A Transfer of National Debt to the ECB and a European New Deal



Cutting debt, deficits and wages poses a major crisis for both European governments and the European project.  The ETUC calls for a twin strategy to stabilise the current crisis by (1) transferring a major share of national debt to the ECB and for (2) net European bond issues to finance the European Economic Recovery programme.  In so doing it draws on the precedent of such a strategy in the US New Deal whose success inspired the postwar European Recovery programme of Marshall Aid and inaugurated three decades of full employment, consensual social partnership and prosperity.

Clear and present dangers.

Europe needs a New Deal.  The dream of ‘ever closer Union’ and of a single currency risks becoming a nightmare for 16 million registered unemployed, millions more who do not quality for benefits, and the risk of a lost generation of young people whose prospects of long-term employment now range from low to nil.

People realise well that the incidence and scale of the current debt crisis in some cases is due to the irresponsibility of European member states, but that this has been dwarfed by the speculative greed of banks and hedge funds whose client rating agencies deemed them as safe as US Treasury bonds until they collapsed.

Few people may know that the commitment of the 1986 Single European Act, the first revision of the Rome Treaty, was to the ‘twin pillars’ of both an internal market and economic and social cohesion.

But they had presumed that a single currency would add value rather than detract from it, and are disposed to abandon the European project if its leaders cannot show that they can make a reality of its earlier ambition for a Social Europe which can safeguard them against a financial crisis that risks a double dip recession, if not a second slump.

We therefore call upon the European Council and Ecofin, with support from the European Parliament and the European Commission, to adopt a proactive response to the current crisis by two key measures:

1. To endorse a tranche transfer of the national debt of Eurozone member states to Eurobonds held by the European Central Bank similar to US Treasury Bonds which do not count on the debt of California or Delaware and which need not count on the debt of European member states.

To do so for Eurozone debt of up to 60% of GDP which is the national limit allowed by the Stability and Growth Pact.

To require member states to service their share of the ECB Eurobonds but thereby enable the most exposed to do so at lower interest rates, avoiding the risk of serial defaults which would damage the whole of the European economy.

Thereby stabilise the Eurozone and attract purchase of Eurobonds by the central banks of surplus economies and sovereign wealth funds, securing the euro as a reserve currency and contribute to the more plural global reserve system which is one of the principal aims of the emerging economies.

2. To support an investment led recovery funded by the European Investment Bank and national public credit institutions both through their own financing and by drawing on Eurobonds, thereby fulfilling the commitment of member states and the European Parliament to a European Economic Recovery programme.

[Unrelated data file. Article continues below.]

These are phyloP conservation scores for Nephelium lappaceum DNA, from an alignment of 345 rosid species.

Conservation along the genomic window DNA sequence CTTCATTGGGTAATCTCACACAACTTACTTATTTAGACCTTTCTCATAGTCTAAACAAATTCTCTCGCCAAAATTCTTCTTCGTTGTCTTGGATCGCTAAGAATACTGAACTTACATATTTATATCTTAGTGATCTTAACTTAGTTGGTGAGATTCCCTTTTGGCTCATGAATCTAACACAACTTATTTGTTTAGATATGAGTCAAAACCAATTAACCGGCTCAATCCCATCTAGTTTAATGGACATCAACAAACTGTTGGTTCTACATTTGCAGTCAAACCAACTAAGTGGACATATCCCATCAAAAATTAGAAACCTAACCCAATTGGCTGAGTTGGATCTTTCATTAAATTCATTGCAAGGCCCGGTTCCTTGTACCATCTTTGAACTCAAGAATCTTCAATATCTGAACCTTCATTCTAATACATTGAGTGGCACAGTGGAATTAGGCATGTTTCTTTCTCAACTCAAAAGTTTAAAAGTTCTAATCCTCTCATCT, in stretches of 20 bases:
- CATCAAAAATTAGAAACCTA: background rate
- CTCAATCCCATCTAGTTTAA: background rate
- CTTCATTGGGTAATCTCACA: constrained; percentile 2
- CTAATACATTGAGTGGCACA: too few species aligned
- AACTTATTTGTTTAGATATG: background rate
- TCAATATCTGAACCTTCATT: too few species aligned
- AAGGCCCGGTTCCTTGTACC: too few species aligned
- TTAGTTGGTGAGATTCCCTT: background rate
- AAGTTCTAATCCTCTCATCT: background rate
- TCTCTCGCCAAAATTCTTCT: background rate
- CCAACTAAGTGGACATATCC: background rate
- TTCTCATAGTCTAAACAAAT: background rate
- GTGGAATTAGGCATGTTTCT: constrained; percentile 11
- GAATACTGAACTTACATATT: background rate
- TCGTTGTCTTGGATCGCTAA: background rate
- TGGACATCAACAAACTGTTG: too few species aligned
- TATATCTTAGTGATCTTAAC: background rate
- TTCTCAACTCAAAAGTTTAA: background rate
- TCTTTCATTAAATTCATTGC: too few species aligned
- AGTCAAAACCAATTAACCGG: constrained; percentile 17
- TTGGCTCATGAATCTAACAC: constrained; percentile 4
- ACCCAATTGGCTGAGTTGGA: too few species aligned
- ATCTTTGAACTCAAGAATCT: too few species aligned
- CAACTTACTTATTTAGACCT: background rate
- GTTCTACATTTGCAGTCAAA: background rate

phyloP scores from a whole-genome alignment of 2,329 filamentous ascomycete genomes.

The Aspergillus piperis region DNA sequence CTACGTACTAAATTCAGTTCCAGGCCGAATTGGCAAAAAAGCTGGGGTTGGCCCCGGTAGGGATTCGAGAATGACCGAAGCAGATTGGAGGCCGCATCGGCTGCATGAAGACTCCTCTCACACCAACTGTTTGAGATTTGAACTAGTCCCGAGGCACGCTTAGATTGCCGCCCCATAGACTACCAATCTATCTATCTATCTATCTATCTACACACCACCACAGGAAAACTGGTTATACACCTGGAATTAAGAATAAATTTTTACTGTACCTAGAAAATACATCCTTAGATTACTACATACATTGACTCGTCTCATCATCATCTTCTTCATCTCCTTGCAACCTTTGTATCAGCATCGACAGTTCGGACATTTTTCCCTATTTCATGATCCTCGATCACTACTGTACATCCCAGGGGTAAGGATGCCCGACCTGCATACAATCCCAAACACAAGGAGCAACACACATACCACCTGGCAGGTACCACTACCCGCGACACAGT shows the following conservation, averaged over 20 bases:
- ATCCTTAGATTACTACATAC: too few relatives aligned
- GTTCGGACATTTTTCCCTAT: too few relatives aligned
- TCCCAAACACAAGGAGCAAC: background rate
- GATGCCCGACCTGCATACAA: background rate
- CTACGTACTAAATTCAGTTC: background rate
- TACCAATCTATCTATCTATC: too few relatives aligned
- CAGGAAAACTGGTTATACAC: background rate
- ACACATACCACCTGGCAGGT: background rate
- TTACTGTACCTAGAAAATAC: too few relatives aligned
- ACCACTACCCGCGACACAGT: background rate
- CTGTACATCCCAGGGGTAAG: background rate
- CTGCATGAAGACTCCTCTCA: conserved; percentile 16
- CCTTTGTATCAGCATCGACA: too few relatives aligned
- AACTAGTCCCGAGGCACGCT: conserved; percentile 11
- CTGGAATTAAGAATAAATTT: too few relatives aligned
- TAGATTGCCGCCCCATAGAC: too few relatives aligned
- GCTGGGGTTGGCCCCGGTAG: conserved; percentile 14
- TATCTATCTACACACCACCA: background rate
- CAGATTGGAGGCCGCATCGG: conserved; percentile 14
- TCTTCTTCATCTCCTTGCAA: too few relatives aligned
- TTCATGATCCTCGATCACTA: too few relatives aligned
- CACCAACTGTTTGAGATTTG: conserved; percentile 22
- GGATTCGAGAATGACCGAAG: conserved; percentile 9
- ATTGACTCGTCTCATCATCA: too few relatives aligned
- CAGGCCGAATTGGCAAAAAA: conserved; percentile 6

While the EIB only co-finances investments, the ECB should on-lend the investment in EU Bonds by sovereign wealth funds and the central banks of surplus economies to national credit institutions such as the Kreditanstalt für Wiederaufbau, the Caisse des Depôts et Consignations and the Cassa Depositi e Prestiti to enable matching finance for the recovery programme.

Such a recovery programme would counter current risk of a beggar-my-neighbour deflation, enable a rising level of EU employment, respect the commitment of the Single European Act to economic and social cohesion, and contribute to a balanced global recovery which is a central aim of the G20.


A European New Deal

The Roosevelt New Deal gave the US the confidence to fund the Marshall Aid programme from which Germany herself was a beneficiary.  The key to it was borrowing to invest through US Treasury bonds.  These do not count on the debt of American states such as California or Delaware.  Nor need European bonds count on the debt of EU member states.

Many economists have claimed that Europe cannot save itself until it has fiscal federalism to transfer resources from stronger to weaker member states.  Germany is strongly opposed to this.  Yet Europe neither needs such fiscal federalism nor an ‘economic government’ to finance a New Deal style recovery programme.  The institutions and powers already are in place.

The European Investment Bank — already twice the size of the World Bank — issues bonds which are its liability rather of member states, which is why the major Eurozone governments do not count funding from it on their national debt.

From the Amsterdam Special Action Programme of 1997 the EIB has been given joint cohesion and convergence remits by the European Council to invest in health, education, urban regeneration, environmental protection, green technology and support for small and medium firms.

Since 1997 the EIB has quadrupled its annual lending to €80 billions or two thirds of the ‘own resources’ of the European Commission.  It could readily quadruple this again by 2020 which would be equivalent in funding to postwar Marshall Aid.